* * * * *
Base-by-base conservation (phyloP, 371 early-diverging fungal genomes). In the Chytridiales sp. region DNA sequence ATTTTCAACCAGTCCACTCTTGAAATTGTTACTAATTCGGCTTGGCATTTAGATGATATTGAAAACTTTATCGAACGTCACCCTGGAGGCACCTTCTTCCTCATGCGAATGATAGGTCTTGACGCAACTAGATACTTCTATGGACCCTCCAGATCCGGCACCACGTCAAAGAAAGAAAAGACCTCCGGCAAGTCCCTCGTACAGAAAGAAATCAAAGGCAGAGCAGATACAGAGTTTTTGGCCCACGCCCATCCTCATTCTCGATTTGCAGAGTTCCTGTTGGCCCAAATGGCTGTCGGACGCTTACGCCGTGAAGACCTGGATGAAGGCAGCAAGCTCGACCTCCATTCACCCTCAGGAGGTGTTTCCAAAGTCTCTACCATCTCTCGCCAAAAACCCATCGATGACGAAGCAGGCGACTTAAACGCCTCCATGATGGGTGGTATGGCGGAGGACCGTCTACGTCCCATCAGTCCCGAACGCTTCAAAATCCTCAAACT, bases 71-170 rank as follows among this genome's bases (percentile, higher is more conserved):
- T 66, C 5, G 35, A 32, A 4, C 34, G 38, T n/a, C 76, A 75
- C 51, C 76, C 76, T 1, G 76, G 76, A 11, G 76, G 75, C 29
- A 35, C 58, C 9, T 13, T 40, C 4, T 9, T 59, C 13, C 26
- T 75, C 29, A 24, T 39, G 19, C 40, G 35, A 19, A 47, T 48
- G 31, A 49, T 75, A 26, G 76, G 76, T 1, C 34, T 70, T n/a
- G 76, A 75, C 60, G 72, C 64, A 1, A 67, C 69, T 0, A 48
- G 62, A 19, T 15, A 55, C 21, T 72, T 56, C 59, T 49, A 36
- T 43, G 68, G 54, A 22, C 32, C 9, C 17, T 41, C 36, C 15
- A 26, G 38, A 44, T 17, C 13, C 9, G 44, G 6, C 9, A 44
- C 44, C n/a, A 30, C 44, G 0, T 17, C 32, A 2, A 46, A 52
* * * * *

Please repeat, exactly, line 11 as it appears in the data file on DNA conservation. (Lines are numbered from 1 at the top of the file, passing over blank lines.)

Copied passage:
- C 44, C n/a, A 30, C 44, G 0, T 17, C 32, A 2, A 46, A 52